By Nathaniel Davis
January 28, 2020
Application user interface (UI) practitioners  deliver solutions using their creativity, a toolkit of human-centered design methods, and a healthy appetite for technical precision. However, when practitioners work in more complex team environments, they often operate without adequate checks and balances. When this happens, UI teams are disadvantaged when it comes to an essential organizational principle: accountability. In this post, I’ll describe four core activities that are necessary for maintaining UI team accountability in the delivery of digital user interfaces.
Every UI team should aim at being accountable, as in possessing the ability to make the reporting of their actions comprehendible. Sound accountability practices allow organizations to audit project assumptions and the provenance of UI engagement. An effective way to enable such insight is through documentation.
Documentation is a crucial aspect of design team maturity because it promotes traceability. In software development, traceability refers to the ability to track requirements and business rationale to system and software functionality and vice versa. The same is true for UI and experience design teams. For example, journey maps, sitemaps, and wireframes are UI documents that should methodically correlate to a project’s strategic requirements and rationale.
Accountable UI documentation should answer questions that help all parties understand the function and value of a UI solution. Formulating a sound argument can start by applying the centuries-old rubric for investigative inquiry as show in List-1.
List-1 Classic interrogative framing when creating accountable UI documentation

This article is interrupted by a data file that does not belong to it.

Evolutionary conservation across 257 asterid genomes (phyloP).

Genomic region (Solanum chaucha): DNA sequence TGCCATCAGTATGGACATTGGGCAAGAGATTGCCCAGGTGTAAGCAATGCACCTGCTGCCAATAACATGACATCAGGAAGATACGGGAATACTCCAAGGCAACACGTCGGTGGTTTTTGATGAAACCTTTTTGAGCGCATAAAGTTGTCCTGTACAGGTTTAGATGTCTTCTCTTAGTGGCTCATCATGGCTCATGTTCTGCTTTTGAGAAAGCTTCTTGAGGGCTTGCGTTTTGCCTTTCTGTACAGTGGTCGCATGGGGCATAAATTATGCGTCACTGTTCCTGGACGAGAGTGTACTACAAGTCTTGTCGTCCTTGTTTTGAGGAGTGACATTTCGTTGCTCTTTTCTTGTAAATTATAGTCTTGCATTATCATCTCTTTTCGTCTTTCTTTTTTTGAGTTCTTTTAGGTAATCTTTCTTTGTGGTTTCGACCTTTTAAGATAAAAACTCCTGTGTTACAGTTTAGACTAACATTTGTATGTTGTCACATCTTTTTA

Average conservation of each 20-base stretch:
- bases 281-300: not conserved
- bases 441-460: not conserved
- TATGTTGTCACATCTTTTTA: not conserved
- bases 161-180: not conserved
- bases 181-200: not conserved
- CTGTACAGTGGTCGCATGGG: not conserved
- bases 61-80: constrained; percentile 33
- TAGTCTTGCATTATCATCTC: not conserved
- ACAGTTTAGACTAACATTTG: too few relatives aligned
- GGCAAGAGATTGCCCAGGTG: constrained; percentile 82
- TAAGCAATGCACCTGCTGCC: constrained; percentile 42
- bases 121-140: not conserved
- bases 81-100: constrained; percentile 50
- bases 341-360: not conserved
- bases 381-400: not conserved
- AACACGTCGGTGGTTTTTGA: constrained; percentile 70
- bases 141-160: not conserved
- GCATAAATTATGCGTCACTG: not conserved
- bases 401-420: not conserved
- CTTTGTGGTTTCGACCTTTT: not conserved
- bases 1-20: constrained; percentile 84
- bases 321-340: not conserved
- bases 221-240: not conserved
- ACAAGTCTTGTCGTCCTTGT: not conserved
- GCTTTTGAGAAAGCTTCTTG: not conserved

The responsibility of an activity lead is to facilitate the process of their respective activity and ensure that the project outcome and supporting documentation meet acceptable standards for accountability.
As projects get larger, it’s necessary to be explicit about the ownership of trace UI documentation. UI-based documentation can be assigned to an individual “leader” or multiple individuals. However, as ownership of accountability becomes increasingly distributed, ownership, and thus accountability can quickly get diluted.
To ensure that accountability is properly maintained, assign a leader role (often referred to as a “lead”). The responsibility of an activity lead is to facilitate the process of their respective activity and ensure that the project outcome and supporting documentation meet acceptable standards for accountability.
When considering UI team accountability, it helps to be clear about which activities warrant attention and documentation. I’ve leveraged my research in information architecture science to describe four activity patterns that promote accountability, as shown in List-2.